Hey all!

Seems I've run into a bit of a downer. I'm trying to determine whether or not a remote computer is locked (part of a domain, winXP, I have full admin rights to the machine). Now even though that might seem like a simple and often used function... Several weeks of scouring through google/msdn/technet/endless forums have come up blank.

I have found several pieces of code that do sort of work, but they all have to be run locally (which is not an option). However, I may have found an alternative, but don't know if it is possible.

By Steve Guettler

#definefunction IsMachineLocked()
dill = strcat(dirwindows(1),"user32.dll") ;Set the path to the User32.dll
lock_state = @false ;Initialize variable (Default return value = @false)
dll_hand = dllload(dill) ;Retrieve handle to $dill
desktop_hand = dllcall(dll_hand,long:"OpenInputDesktop",word:0,word:0,word:0) ;Retrieve handle of current desktop

if desktop_hand < 1 ;If $desktop_hand < 1 (NULL or 0), then machine is locked.
lock_state = @true ;Set $lock_state to true if $desktop_hand > 0

dllfree(dll_hand) ;Free the DLL handle
return(lock_state) ;Return the lock state

Note: the success or failure of OpenInputDesktop is going to depend solely on the privileges of the user account calling the function and the effective permissions that exist on the desktop that currently has keyboard & mouse input attached to itself.

Keeping that in mind, in most the situations the method shown above will work provided that the "Winlogon" desktop has not had its security altered to allow the user's process to access it. When the workstation is locked, the "Winlogon" desktop will be the active desktop, and the user's process would normally not have permissions to access it so attempting to open it should fail, with the failure being interpreted as meaning that the workstation is locked.

This would seem like a proper solution, but since I can't run any code locally, and this might sound incredibly stupid if it is not possible but I'm not that advanced in programming and am shooting in the dark here... can I load the user32.dll through the windows admin share (\\<machinename>\C$\Windows\System32\user32.dll) and the use the same code (though converted and everything)? Or will that just result in an overly complicated way of loading a different user32.dll to be used on the computer running the code?

Any help would be much appreciated!

8 Years
Discussion Span
Last Post by ctrl-alt-del

What exactly are you trying to do?

I don't have the exact specifics, but there are limitations to running DLLs from remote locations-- you have to "trust" the location that the DLL is being loaded from.

You can't install anything on the remote machine? I would consider running a service that you could ping from another machine to see if it was locked or not-- you might be able to hook into the user session of the machine, and see what desktop (in this case, like the article said, winlogon) is the running one.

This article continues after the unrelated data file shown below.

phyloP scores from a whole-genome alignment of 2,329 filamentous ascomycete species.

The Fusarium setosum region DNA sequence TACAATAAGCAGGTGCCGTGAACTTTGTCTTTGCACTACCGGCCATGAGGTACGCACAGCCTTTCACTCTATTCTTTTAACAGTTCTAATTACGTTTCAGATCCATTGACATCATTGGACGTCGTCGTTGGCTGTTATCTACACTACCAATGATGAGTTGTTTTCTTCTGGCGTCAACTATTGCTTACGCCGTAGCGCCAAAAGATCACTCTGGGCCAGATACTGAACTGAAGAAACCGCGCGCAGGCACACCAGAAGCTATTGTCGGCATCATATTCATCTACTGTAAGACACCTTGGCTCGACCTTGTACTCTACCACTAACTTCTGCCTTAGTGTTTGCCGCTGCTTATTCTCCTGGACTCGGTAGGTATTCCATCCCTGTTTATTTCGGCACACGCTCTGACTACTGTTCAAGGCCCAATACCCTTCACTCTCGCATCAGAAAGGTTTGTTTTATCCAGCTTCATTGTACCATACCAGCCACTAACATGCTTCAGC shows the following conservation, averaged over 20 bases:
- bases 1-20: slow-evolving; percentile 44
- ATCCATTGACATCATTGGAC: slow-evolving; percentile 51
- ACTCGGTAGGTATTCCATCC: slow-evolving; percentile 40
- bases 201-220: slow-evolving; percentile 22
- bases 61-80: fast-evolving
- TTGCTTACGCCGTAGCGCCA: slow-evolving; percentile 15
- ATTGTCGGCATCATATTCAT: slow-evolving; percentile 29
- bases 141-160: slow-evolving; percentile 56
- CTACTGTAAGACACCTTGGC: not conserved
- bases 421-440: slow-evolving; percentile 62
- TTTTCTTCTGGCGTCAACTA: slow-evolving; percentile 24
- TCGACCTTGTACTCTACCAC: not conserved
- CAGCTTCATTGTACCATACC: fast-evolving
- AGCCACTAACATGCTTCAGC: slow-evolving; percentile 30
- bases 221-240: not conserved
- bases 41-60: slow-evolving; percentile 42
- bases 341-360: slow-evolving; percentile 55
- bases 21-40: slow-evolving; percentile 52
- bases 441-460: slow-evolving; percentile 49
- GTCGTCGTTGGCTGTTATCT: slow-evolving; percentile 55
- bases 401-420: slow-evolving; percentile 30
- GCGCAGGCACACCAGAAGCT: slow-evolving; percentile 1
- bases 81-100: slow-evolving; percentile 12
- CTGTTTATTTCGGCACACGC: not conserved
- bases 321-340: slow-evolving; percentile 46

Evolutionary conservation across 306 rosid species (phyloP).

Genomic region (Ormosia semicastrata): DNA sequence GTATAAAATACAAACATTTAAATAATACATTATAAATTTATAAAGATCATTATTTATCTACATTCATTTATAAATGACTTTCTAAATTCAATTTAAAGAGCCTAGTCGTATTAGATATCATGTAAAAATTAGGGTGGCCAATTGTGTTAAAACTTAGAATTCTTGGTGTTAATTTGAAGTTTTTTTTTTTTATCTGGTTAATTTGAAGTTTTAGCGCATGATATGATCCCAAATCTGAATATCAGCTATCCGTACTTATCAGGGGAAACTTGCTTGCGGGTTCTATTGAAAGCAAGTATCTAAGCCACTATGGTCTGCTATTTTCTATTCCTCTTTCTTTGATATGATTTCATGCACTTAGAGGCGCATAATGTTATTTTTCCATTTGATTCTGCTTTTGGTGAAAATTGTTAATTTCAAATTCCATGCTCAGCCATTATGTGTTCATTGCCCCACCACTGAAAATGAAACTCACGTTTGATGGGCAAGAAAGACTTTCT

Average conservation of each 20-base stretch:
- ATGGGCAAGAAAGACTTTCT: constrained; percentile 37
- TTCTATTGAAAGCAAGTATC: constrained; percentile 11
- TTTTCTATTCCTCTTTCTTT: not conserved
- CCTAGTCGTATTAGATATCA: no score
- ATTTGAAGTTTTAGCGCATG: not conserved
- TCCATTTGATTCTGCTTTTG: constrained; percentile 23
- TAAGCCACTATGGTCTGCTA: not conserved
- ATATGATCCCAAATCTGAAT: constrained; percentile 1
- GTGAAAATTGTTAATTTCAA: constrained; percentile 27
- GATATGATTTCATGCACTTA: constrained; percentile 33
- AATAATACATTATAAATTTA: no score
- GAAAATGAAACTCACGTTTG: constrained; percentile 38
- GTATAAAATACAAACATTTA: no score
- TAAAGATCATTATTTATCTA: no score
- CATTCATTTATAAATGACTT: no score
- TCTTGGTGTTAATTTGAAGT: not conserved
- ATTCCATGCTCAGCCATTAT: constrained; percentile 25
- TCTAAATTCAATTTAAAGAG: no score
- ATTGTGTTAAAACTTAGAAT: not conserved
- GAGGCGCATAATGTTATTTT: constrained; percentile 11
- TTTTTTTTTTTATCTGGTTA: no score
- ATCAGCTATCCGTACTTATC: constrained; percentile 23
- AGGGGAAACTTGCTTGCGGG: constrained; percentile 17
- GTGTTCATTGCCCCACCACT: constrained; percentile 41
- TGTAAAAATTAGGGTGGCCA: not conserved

While it's not using C# (the thread in question is in the C++ forum) it might give some idea on the methodology you might use for what you're trying to accomplish.

This thread is related to being able to lock a target machine on a network and terminate all applications running on it. So, while your project involves simply determining whether the remote machine is locked or not, I figured the similarity was enough that it might help.

Hope it helps somewhat :)


Hi all!

Thanks for the replies so far.

As far as trusting the dll I want to load, I do, but I think you are referring to a trust-relationship right? Might it help that there is an Active Directory that is fully available for use? And how would I be able to set up the trust-relation? (I do recall several options being available similarly named in both AD and C#)

I can't run local code because we would have to include the code in all of our workstations, and that will be a problem with management. Plus, I'd really like to keep it all remote, no loose ends and all that.

I checked out the thread from the link as well, funny thing was that I had already read it once. The problem with there approach is that when I connect to the machine in question, I will only be able to check the system as is, and some parts of what will be, but I am not able to gather info on what was. Windows doesn't keep a log of when it locked its system.

I was also thinking of clever ways to get the same result. I was thinking along the lines of checking a state of winlogon.exe. But I don't have a clue on how to accomplish such a thing, or if it is even possible.

Any more tips, hints, or clues?

Thank you all very much so far!

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